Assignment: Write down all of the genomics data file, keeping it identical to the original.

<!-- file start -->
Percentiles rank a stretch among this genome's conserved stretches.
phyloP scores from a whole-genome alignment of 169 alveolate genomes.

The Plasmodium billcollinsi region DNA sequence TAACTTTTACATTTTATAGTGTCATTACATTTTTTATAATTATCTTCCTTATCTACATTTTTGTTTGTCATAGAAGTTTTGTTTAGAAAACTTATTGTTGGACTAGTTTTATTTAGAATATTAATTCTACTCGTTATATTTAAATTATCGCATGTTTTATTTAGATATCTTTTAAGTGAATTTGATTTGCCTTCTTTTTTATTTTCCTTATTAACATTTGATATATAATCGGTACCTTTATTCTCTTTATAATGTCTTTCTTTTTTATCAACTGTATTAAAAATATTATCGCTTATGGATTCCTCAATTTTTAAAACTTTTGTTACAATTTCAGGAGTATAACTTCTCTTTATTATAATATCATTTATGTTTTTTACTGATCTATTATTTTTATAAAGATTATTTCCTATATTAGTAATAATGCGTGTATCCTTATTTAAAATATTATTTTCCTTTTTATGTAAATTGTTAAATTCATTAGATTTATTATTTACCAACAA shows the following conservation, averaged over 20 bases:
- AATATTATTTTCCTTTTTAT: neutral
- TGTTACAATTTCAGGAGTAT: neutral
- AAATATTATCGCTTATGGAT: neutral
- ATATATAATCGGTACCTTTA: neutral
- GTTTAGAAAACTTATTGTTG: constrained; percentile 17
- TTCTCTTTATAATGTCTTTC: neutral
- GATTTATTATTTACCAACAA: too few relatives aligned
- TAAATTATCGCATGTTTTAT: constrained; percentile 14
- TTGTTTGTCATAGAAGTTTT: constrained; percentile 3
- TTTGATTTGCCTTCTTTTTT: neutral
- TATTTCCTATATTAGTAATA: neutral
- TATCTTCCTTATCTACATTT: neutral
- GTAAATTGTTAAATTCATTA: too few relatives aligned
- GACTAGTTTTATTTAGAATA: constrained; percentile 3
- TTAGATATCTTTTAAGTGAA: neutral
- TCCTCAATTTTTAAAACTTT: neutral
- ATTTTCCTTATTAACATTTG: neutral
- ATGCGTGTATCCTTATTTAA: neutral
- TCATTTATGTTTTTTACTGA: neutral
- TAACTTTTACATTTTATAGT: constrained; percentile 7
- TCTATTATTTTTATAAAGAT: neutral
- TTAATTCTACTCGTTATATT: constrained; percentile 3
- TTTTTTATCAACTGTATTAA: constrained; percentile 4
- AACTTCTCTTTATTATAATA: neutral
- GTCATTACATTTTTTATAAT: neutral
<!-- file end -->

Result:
Percentiles rank a stretch among this genome's conserved stretches.
phyloP scores from a whole-genome alignment of 169 alveolate genomes.

The Plasmodium billcollinsi region DNA sequence TAACTTTTACATTTTATAGTGTCATTACATTTTTTATAATTATCTTCCTTATCTACATTTTTGTTTGTCATAGAAGTTTTGTTTAGAAAACTTATTGTTGGACTAGTTTTATTTAGAATATTAATTCTACTCGTTATATTTAAATTATCGCATGTTTTATTTAGATATCTTTTAAGTGAATTTGATTTGCCTTCTTTTTTATTTTCCTTATTAACATTTGATATATAATCGGTACCTTTATTCTCTTTATAATGTCTTTCTTTTTTATCAACTGTATTAAAAATATTATCGCTTATGGATTCCTCAATTTTTAAAACTTTTGTTACAATTTCAGGAGTATAACTTCTCTTTATTATAATATCATTTATGTTTTTTACTGATCTATTATTTTTATAAAGATTATTTCCTATATTAGTAATAATGCGTGTATCCTTATTTAAAATATTATTTTCCTTTTTATGTAAATTGTTAAATTCATTAGATTTATTATTTACCAACAA shows the following conservation, averaged over 20 bases:
- AATATTATTTTCCTTTTTAT: neutral
- TGTTACAATTTCAGGAGTAT: neutral
- AAATATTATCGCTTATGGAT: neutral
- ATATATAATCGGTACCTTTA: neutral
- GTTTAGAAAACTTATTGTTG: constrained; percentile 17
- TTCTCTTTATAATGTCTTTC: neutral
- GATTTATTATTTACCAACAA: too few relatives aligned
- TAAATTATCGCATGTTTTAT: constrained; percentile 14
- TTGTTTGTCATAGAAGTTTT: constrained; percentile 3
- TTTGATTTGCCTTCTTTTTT: neutral
- TATTTCCTATATTAGTAATA: neutral
- TATCTTCCTTATCTACATTT: neutral
- GTAAATTGTTAAATTCATTA: too few relatives aligned
- GACTAGTTTTATTTAGAATA: constrained; percentile 3
- TTAGATATCTTTTAAGTGAA: neutral
- TCCTCAATTTTTAAAACTTT: neutral
- ATTTTCCTTATTAACATTTG: neutral
- ATGCGTGTATCCTTATTTAA: neutral
- TCATTTATGTTTTTTACTGA: neutral
- TAACTTTTACATTTTATAGT: constrained; percentile 7
- TCTATTATTTTTATAAAGAT: neutral
- TTAATTCTACTCGTTATATT: constrained; percentile 3
- TTTTTTATCAACTGTATTAA: constrained; percentile 4
- AACTTCTCTTTATTATAATA: neutral
- GTCATTACATTTTTTATAAT: neutral